Pablo Picasso Expresses "The Old Guitarist" (1903 – 1904)

pablo picasso old guitarist

Pablo Picasso "The Old Guitarist" (1903 – 1904)

During Picasso's "blue era," he created "The Old Guitarist," one of the most renowned melancholic artworks in history. 

The painting conveys feelings of sorrow, distress, and sorrow, which are accentuated by Picasso's use of the azure color and the image of a guitarist playing in a defeated manner.

The character is considered a visually impaired musician, mirroring Picasso's battle to empathize with the suffering of the less fortunate.

In 1902, Picasso confronted financial troubles and endured a streak of financial misfortune. This period was intensified by the loss of his dear friend, Carlos Casagema, deepening the artist's experience of sorrow, ultimately leading to the creation of monochromatic azure artworks characteristic of Picasso's "Blue Period."


Frida Kahlo Weaves "The Wounded Deer" (1946)

Frida Kahlo "The Wounded Deer" (1946)

Frida Kahlo "The Wounded Deer" (1946)

This artwork showcases a deeply poignant artwork connected to the personal life of the celebrated Mexican painter Frida Kahlo. 

In 1946, Kahlo vividly portrayed her challenges and sorrows stemming from her tumultuous relationship with her on-and-off spouse, Diego Rivera.

The constant unpredictability in her relationship with Rivera exposed her to the extreme ups and downs of an unhealthy romantic partnership—and "The Wounded Deer" exemplifies this very facet. 

The melancholy and pain that served as the inspiration for this masterpiece were attributed to the infidelity in her relationship with Rivera. Plus, coupled with the physical agony she endured due to a severe accident she suffered in her youth, leaving her in perpetual discomfort. 

As stated by Kahlo in a 1951 conversation, she underwent "two serious accidents— one was the tram accident that struck her, and the other was Diego."


Andrew Wyeth Discovers "Christina's World" (1948)

Andrew Wyeth "Christina's World" (1948)

Andrew Wyeth "Christina's World" (1948)

Christina's World differs from the conventional portrayals of sorrow observed in the aforementioned melancholic artworks, but its context and subject matter render its non-traditional representation inherently melancholic.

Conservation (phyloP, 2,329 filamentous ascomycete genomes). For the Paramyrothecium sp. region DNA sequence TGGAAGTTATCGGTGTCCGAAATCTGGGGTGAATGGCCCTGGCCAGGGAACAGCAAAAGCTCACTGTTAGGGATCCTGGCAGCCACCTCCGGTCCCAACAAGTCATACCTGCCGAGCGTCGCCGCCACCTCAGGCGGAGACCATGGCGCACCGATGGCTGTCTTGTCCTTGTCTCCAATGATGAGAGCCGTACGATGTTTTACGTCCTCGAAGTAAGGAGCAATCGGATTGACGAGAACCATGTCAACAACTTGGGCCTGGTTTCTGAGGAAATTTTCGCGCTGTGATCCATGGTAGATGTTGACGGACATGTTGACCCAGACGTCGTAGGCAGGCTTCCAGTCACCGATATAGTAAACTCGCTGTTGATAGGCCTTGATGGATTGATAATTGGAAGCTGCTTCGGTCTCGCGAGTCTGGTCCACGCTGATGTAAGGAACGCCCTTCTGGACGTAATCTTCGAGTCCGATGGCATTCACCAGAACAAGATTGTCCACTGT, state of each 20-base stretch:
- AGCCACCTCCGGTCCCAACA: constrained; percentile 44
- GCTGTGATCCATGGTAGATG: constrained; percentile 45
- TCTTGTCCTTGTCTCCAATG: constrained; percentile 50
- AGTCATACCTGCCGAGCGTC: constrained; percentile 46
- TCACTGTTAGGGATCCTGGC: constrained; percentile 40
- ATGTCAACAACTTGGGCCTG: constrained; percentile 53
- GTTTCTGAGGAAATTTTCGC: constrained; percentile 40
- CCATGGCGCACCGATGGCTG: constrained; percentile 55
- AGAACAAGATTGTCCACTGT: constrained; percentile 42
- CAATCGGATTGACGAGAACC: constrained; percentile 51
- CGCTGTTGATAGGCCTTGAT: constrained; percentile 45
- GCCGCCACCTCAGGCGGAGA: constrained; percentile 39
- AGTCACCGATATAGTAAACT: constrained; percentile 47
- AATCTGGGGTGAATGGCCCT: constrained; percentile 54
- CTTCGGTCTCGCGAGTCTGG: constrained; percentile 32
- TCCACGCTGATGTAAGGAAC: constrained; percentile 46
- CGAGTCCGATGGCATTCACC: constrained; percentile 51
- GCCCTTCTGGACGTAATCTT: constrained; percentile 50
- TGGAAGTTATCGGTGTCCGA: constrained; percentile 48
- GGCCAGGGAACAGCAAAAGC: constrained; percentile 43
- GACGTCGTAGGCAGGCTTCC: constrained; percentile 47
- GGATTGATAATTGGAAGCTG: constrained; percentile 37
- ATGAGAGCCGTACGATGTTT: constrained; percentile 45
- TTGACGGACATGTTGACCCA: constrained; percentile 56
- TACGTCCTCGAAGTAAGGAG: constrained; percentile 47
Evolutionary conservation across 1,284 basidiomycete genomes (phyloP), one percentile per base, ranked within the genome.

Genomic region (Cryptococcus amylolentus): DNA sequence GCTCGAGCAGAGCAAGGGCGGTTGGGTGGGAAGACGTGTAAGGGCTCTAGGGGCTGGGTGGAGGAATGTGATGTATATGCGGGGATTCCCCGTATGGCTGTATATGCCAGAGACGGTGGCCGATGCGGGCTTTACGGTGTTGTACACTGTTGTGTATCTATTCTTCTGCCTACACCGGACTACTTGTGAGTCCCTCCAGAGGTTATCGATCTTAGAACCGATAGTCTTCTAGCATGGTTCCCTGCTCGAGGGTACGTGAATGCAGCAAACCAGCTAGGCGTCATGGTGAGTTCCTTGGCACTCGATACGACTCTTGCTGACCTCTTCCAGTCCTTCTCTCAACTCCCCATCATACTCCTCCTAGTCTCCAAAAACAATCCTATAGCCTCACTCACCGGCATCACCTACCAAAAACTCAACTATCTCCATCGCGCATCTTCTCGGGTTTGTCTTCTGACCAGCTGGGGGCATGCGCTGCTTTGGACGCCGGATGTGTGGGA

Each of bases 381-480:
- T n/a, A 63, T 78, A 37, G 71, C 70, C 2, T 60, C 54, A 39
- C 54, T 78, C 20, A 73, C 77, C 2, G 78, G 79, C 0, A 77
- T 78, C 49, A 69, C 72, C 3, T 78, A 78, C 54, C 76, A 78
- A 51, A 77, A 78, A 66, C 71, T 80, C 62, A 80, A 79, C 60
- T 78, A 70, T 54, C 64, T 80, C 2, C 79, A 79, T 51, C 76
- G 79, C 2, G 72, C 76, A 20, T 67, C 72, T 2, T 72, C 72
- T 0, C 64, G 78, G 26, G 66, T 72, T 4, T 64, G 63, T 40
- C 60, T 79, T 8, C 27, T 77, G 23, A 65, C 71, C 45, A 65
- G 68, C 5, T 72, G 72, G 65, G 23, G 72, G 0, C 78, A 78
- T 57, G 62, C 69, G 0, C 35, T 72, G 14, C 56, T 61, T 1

One of the most influential artists from the 20th Century was Andrew Wyeth, who depicted the ordinary everyday life of the Americans. In his body of work, his paintings emphasize the meaning of "hard work" for many people in times of economic instability, when it was difficult to afford a living.

"Christina's World" centers on the life of a young girl paralyzed from the waist down, known to Wyeth. She appears to be lying in a field with a remote house in sight that she seems to be looking at. 

The soft and fading colors of the piece make it seem as though all life has been drained from the scene — this reflects the girl's feelings upon seeing herself reflected in the painting.

However, the artist's feelings towards the girl and her hardship are unclear. Yet, there is great compassion for her depicted in the image of the distant house with her outstretched arm. It evokes deep sympathy, as she should have been savoring her "vibrant" years.


To Bring It All Together

The masterpieces mentioned in this may or may not be the saddest artworks you’ll ever encounter in the world. But the visual portrayal of sadness, misery, and suffering in art doesn’t end here. 

You are free to explore various ways to express this emotion however you want. Indeed, for decades, artists have been painting this complex yet universal human emotion with their brushes onto canvasses — so, why not cherish it? How would you portray sorrow?